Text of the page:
Hiawatha Bray | Tech Lab

The next big thing in data storage is actually microscopic

 Devin Leake, Chief Science Officer, Hyunjun Park, Co-founder and CEO; and Milena Lazova, Scientist work in lab (Catalog)
From left, Catalog’s chief science officer, Devin Leake; CEO Hyunjun Park; and scientist Milena Lazova.

For the founders of a new Boston startup, there’s no such thing as too much information.

Catalog, a company founded by scientists from Harvard University and the Massachusetts Institute of Technology, designs systems that store data on manmade versions of microscopic DNA molecules, instead of on bulky magnetic tapes or silicon chips.

DNA is nature’s own hard drive, storing data by assembling itself in millions of different combinations of just four chemical compounds found in nearly every living cell. Human DNA is so small you need a microscope to see it, but the strand of DNA in a single human cell contains about 800 megabytes of information.


Scientists have been working on replicating the idea behind DNA with artificial versions made in a lab that could store computerized data using the same sequencing techniques found in human genes. The process is laborious and expensive, but the tech giant Microsoft has said it expects to deliver a commercial version by the end of this decade.

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But now Catalog, a tiny startup with just $9 million in new funding, threatens to beat Microsoft to the punch, pledging to deliver the first commercial DNA storage product sometime next year. Big-data generators such as corporations and government agencies could use it to store billions of gigabytes of information in a space the size of a bedroom closet.

“It’s a new generation of information storage technology that’s got a million times the information density, compared to flash” storage, said Catalog’s chief executive, Hyunjun Park, referring to the flash memory chips used in digital cameras and thumb drives. “You can shrink down entire data centers into shoeboxes of DNA.”

Though the technology is daunting, the idea behind it seems simple enough.

You take the four main chemical compounds in DNA — cytosine, adenine, thymine and guanine, or C, A, T, and G for short — and use them as shorthand for digital information, just as a computer uses the numbers 1 and 0 as a binary code for all the data it stores.


Scientists can manipulate the order of the compounds so that different sequences of C, A, T, and G correspond to certain sequences of 0’s and 1’s, and huge strings of these compounds can represent the information of a massive data file — every Hollywood film ever made, for instance, or the complete Library of Congress.

The beauty of the technology is that DNA is so dense you can pack a ridiculous amount of data into a microscopic amount. At Catalog, the finished recording resembles a thin, almost invisible film. To access the stored data, the DNA is mixed with water and put into a machine that reads the CATG sequences, translating it back to binary form.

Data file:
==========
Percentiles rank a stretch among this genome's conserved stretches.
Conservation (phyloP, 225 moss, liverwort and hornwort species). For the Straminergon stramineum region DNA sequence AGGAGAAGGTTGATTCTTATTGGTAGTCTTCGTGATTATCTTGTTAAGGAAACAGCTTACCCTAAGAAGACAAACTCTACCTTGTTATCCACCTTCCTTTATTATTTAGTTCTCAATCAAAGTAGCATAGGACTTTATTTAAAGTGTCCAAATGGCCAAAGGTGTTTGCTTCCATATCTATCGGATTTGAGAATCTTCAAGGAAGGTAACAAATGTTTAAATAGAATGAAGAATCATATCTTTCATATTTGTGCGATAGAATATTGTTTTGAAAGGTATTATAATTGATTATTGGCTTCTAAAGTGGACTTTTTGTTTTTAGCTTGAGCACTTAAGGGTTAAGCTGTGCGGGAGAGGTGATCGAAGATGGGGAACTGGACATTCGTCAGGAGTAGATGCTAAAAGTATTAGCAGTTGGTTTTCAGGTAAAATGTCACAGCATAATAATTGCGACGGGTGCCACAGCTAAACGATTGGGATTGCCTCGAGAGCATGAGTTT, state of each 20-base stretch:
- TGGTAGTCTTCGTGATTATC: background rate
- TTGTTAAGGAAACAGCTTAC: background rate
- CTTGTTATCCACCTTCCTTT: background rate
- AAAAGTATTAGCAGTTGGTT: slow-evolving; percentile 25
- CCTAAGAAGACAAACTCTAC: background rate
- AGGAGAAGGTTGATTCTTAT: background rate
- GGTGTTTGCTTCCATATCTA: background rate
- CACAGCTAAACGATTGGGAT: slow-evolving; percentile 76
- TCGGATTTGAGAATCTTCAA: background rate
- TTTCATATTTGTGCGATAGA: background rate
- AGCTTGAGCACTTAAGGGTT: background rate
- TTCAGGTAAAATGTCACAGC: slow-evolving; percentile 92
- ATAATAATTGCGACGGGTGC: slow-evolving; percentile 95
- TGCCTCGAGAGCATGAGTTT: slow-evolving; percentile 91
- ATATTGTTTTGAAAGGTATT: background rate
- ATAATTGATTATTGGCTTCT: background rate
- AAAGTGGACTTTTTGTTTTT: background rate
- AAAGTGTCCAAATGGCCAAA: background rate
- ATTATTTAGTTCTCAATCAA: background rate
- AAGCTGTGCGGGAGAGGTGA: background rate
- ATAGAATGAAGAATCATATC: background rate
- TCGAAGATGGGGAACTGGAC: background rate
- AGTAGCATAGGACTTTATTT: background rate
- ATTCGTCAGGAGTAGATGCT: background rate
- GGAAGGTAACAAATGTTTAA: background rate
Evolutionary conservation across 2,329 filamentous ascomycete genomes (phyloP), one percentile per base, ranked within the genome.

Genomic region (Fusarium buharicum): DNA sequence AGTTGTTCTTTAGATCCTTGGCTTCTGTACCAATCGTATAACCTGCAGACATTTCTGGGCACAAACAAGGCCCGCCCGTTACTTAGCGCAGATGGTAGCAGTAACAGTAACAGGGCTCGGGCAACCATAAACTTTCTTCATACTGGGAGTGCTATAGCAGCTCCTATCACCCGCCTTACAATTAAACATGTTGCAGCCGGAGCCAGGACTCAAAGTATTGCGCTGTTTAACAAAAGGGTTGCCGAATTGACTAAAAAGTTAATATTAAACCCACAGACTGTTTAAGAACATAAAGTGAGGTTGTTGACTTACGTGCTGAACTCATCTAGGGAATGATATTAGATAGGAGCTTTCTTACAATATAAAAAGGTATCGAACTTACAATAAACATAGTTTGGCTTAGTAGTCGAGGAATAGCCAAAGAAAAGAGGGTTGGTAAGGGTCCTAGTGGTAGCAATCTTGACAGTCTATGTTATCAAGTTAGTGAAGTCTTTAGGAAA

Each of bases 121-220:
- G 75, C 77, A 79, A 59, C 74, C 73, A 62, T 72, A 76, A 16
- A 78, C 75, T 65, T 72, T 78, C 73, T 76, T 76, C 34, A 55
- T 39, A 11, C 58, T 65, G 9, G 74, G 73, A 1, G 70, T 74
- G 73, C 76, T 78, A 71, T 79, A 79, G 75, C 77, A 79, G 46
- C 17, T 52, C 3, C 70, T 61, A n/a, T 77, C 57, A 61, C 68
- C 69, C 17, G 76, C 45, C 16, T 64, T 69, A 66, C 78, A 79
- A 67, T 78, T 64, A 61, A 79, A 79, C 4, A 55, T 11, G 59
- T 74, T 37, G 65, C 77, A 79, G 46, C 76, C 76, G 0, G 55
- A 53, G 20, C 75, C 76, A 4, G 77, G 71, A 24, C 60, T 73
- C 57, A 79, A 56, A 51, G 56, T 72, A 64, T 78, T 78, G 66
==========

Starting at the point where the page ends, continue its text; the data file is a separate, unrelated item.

Moreover, DNA is far more durable than magnetic tapes and hard drives, which deteriorate in a few decades. Park said a DNA data archive could remain readable for thousands of years.

Park said Catalog has stored the Douglas Adams science fiction novel “The Hitchhiker’s Guide to the Galaxy” in DNA, to demonstrate that the concept works. Now, all he, Catalog, and the few other entrepreneurs and researchers in the field have to do is prove it can be a viable commercial storage product.

“I think there’s going to be massive challenges, and the biggest challenge is cost,” said Sri Kosuri, assistant professor of chemistry and biochemistry at the University of California Los Angeles.


Kosuri, who worked on DNA data storage at Harvard Medical School, said the process currently is “about six orders of magnitude more expensive than it needs to be.” Making it a practical tool for everyday use “requires some technological breakthrough that I haven’t seen, as yet,” Kosuri said.

Catalog cofounder Park was a postdoctoral associate at MIT, and his cofounder Nathaniel Roquet earned a doctorate in biophysics from Harvard. In 2016, they began developing the company at Indiebio, a San Francisco incubator for biotech startups, and moved to Boston after winning a spot in Harvard’s biotech incubator, the Life Lab. Now they have attracted funding from a host of venture investors, including New Enterprise Associates, OS Fund, Day One Ventures, Data Collective, and Green Bay Ventures.

At least one other startup, Iridia, , based in San Diego, is developing DNA storage systems. And in 2017, Microsoft said that its research department was hard at work on a similar system that it planned to offer as a commercial product by 2020. Microsoft declined to comment.

Hiawatha Bray can be reached at Follow him on Twitter @GlobeTechLab.